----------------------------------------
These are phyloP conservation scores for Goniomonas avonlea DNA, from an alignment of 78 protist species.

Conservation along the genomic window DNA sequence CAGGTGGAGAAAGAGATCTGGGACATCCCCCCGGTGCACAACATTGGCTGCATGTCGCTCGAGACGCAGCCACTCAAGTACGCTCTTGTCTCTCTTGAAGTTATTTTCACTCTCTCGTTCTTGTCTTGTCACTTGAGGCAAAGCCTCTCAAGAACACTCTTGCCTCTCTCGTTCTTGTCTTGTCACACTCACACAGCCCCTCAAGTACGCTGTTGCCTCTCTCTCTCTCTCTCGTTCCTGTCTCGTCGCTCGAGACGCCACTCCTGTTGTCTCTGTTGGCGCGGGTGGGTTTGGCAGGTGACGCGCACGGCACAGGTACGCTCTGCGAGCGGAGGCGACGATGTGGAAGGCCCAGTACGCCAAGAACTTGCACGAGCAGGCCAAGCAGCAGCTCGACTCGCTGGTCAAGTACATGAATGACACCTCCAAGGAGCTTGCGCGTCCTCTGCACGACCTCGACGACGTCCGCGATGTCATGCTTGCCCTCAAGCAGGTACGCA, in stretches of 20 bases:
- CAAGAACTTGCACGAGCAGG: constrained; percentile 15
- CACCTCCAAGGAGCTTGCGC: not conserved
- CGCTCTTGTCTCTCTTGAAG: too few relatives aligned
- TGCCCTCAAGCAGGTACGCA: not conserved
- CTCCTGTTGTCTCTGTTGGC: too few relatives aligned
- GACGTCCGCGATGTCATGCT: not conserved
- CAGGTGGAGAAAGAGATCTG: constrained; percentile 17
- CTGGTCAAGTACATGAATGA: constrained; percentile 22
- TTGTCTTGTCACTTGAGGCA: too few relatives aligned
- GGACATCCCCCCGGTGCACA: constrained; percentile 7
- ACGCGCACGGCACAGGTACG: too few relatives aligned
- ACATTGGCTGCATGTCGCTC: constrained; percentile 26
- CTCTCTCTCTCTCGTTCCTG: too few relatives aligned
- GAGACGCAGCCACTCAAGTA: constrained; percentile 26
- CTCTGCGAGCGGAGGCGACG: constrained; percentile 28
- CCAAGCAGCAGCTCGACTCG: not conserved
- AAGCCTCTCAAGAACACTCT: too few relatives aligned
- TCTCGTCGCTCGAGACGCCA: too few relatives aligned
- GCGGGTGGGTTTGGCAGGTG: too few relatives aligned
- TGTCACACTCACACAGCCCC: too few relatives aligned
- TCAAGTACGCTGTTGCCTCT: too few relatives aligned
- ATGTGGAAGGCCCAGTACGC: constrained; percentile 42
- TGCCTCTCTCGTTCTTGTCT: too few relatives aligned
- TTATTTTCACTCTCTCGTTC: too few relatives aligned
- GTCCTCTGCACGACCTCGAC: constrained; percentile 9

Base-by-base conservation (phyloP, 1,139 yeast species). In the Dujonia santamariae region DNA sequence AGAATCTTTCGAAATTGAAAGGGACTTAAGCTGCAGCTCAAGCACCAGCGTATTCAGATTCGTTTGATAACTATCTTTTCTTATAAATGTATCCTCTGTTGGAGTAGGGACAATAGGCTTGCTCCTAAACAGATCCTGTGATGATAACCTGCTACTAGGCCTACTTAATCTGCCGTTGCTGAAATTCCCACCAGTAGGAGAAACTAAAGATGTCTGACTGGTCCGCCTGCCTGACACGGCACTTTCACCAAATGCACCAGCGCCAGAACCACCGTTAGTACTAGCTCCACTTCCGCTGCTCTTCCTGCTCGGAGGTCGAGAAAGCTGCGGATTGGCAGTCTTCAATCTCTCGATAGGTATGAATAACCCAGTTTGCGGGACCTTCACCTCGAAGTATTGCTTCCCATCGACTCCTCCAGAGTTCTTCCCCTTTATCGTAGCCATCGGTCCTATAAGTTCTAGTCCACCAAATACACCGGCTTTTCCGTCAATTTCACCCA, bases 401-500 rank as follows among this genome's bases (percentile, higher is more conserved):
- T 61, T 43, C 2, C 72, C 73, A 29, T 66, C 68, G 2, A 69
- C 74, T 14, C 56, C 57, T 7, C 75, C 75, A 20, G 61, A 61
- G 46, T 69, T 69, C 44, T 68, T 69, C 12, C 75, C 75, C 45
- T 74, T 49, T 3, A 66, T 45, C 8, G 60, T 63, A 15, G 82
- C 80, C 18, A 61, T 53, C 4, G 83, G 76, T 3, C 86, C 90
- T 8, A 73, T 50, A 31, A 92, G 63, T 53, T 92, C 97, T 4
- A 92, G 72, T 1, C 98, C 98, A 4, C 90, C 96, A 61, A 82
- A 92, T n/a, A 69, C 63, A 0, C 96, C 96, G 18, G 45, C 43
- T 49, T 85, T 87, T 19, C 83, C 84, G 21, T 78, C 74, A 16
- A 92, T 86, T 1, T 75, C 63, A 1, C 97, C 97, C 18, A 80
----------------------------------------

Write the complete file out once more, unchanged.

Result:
These are phyloP conservation scores for Goniomonas avonlea DNA, from an alignment of 78 protist species.

Conservation along the genomic window DNA sequence CAGGTGGAGAAAGAGATCTGGGACATCCCCCCGGTGCACAACATTGGCTGCATGTCGCTCGAGACGCAGCCACTCAAGTACGCTCTTGTCTCTCTTGAAGTTATTTTCACTCTCTCGTTCTTGTCTTGTCACTTGAGGCAAAGCCTCTCAAGAACACTCTTGCCTCTCTCGTTCTTGTCTTGTCACACTCACACAGCCCCTCAAGTACGCTGTTGCCTCTCTCTCTCTCTCTCGTTCCTGTCTCGTCGCTCGAGACGCCACTCCTGTTGTCTCTGTTGGCGCGGGTGGGTTTGGCAGGTGACGCGCACGGCACAGGTACGCTCTGCGAGCGGAGGCGACGATGTGGAAGGCCCAGTACGCCAAGAACTTGCACGAGCAGGCCAAGCAGCAGCTCGACTCGCTGGTCAAGTACATGAATGACACCTCCAAGGAGCTTGCGCGTCCTCTGCACGACCTCGACGACGTCCGCGATGTCATGCTTGCCCTCAAGCAGGTACGCA, in stretches of 20 bases:
- CAAGAACTTGCACGAGCAGG: constrained; percentile 15
- CACCTCCAAGGAGCTTGCGC: not conserved
- CGCTCTTGTCTCTCTTGAAG: too few relatives aligned
- TGCCCTCAAGCAGGTACGCA: not conserved
- CTCCTGTTGTCTCTGTTGGC: too few relatives aligned
- GACGTCCGCGATGTCATGCT: not conserved
- CAGGTGGAGAAAGAGATCTG: constrained; percentile 17
- CTGGTCAAGTACATGAATGA: constrained; percentile 22
- TTGTCTTGTCACTTGAGGCA: too few relatives aligned
- GGACATCCCCCCGGTGCACA: constrained; percentile 7
- ACGCGCACGGCACAGGTACG: too few relatives aligned
- ACATTGGCTGCATGTCGCTC: constrained; percentile 26
- CTCTCTCTCTCTCGTTCCTG: too few relatives aligned
- GAGACGCAGCCACTCAAGTA: constrained; percentile 26
- CTCTGCGAGCGGAGGCGACG: constrained; percentile 28
- CCAAGCAGCAGCTCGACTCG: not conserved
- AAGCCTCTCAAGAACACTCT: too few relatives aligned
- TCTCGTCGCTCGAGACGCCA: too few relatives aligned
- GCGGGTGGGTTTGGCAGGTG: too few relatives aligned
- TGTCACACTCACACAGCCCC: too few relatives aligned
- TCAAGTACGCTGTTGCCTCT: too few relatives aligned
- ATGTGGAAGGCCCAGTACGC: constrained; percentile 42
- TGCCTCTCTCGTTCTTGTCT: too few relatives aligned
- TTATTTTCACTCTCTCGTTC: too few relatives aligned
- GTCCTCTGCACGACCTCGAC: constrained; percentile 9

Base-by-base conservation (phyloP, 1,139 yeast species). In the Dujonia santamariae region DNA sequence AGAATCTTTCGAAATTGAAAGGGACTTAAGCTGCAGCTCAAGCACCAGCGTATTCAGATTCGTTTGATAACTATCTTTTCTTATAAATGTATCCTCTGTTGGAGTAGGGACAATAGGCTTGCTCCTAAACAGATCCTGTGATGATAACCTGCTACTAGGCCTACTTAATCTGCCGTTGCTGAAATTCCCACCAGTAGGAGAAACTAAAGATGTCTGACTGGTCCGCCTGCCTGACACGGCACTTTCACCAAATGCACCAGCGCCAGAACCACCGTTAGTACTAGCTCCACTTCCGCTGCTCTTCCTGCTCGGAGGTCGAGAAAGCTGCGGATTGGCAGTCTTCAATCTCTCGATAGGTATGAATAACCCAGTTTGCGGGACCTTCACCTCGAAGTATTGCTTCCCATCGACTCCTCCAGAGTTCTTCCCCTTTATCGTAGCCATCGGTCCTATAAGTTCTAGTCCACCAAATACACCGGCTTTTCCGTCAATTTCACCCA, bases 401-500 rank as follows among this genome's bases (percentile, higher is more conserved):
- T 61, T 43, C 2, C 72, C 73, A 29, T 66, C 68, G 2, A 69
- C 74, T 14, C 56, C 57, T 7, C 75, C 75, A 20, G 61, A 61
- G 46, T 69, T 69, C 44, T 68, T 69, C 12, C 75, C 75, C 45
- T 74, T 49, T 3, A 66, T 45, C 8, G 60, T 63, A 15, G 82
- C 80, C 18, A 61, T 53, C 4, G 83, G 76, T 3, C 86, C 90
- T 8, A 73, T 50, A 31, A 92, G 63, T 53, T 92, C 97, T 4
- A 92, G 72, T 1, C 98, C 98, A 4, C 90, C 96, A 61, A 82
- A 92, T n/a, A 69, C 63, A 0, C 96, C 96, G 18, G 45, C 43
- T 49, T 85, T 87, T 19, C 83, C 84, G 21, T 78, C 74, A 16
- A 92, T 86, T 1, T 75, C 63, A 1, C 97, C 97, C 18, A 80